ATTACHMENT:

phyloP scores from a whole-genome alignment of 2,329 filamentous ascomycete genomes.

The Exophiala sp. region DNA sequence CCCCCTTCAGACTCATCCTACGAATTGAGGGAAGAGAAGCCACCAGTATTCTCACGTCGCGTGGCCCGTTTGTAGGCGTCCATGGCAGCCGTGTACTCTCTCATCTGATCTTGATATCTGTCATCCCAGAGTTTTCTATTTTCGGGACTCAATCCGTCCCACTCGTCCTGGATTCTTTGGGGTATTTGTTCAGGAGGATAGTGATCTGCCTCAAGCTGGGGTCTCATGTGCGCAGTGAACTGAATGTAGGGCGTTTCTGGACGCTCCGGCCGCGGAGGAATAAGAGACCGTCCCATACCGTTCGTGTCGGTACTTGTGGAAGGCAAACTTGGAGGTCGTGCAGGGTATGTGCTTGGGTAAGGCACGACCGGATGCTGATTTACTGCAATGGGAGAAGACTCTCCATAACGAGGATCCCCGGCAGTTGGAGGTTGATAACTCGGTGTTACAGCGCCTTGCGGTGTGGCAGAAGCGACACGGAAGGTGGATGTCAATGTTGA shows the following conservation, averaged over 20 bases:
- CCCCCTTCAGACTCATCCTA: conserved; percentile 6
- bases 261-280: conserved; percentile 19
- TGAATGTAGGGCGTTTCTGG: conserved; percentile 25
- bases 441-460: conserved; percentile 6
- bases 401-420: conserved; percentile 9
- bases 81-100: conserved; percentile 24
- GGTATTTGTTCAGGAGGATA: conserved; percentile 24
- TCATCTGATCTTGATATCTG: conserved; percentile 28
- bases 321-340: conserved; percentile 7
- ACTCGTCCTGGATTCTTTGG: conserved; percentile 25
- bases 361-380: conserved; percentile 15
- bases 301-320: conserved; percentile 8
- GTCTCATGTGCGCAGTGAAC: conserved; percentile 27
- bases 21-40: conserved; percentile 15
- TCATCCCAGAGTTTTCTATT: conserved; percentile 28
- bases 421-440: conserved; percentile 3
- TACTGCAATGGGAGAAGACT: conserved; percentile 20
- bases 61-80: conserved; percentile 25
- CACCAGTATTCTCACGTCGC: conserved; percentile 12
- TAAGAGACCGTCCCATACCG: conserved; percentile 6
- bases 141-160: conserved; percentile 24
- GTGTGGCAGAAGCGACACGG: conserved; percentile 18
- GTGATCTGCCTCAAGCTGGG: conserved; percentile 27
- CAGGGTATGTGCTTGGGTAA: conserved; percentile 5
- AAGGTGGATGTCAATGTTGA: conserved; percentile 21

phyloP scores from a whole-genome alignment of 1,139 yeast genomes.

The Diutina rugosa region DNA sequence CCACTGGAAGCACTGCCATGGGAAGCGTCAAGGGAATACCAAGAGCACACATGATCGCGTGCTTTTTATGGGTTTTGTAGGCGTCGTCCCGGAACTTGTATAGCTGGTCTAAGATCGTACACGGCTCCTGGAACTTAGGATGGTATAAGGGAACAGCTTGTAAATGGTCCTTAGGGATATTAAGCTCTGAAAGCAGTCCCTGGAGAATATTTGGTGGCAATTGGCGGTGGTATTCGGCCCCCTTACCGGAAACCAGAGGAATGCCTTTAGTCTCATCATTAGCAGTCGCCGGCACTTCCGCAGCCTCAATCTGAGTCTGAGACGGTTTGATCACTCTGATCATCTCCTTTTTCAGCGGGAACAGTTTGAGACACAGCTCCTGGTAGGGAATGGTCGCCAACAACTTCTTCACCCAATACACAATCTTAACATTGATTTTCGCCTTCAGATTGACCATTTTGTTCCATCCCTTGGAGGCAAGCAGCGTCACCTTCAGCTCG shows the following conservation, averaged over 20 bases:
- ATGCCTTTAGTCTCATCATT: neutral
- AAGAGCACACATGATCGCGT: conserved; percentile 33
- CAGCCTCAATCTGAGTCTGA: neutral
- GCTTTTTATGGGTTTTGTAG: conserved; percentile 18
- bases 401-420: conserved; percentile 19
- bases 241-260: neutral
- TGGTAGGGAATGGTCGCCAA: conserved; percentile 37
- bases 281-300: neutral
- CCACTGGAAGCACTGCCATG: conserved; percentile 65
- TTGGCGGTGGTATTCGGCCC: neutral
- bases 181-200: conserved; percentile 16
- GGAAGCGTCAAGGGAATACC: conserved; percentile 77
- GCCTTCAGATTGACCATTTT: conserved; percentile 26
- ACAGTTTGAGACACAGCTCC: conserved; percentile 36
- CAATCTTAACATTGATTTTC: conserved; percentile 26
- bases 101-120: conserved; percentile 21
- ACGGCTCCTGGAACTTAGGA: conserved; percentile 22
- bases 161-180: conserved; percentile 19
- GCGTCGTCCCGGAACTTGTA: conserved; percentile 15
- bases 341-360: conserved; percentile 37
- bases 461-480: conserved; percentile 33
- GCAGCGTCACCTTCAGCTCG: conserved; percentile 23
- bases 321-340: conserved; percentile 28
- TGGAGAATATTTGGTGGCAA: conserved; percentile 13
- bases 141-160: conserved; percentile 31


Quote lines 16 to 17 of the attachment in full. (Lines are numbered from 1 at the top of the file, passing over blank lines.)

- bases 21-40: conserved; percentile 15
- TCATCCCAGAGTTTTCTATT: conserved; percentile 28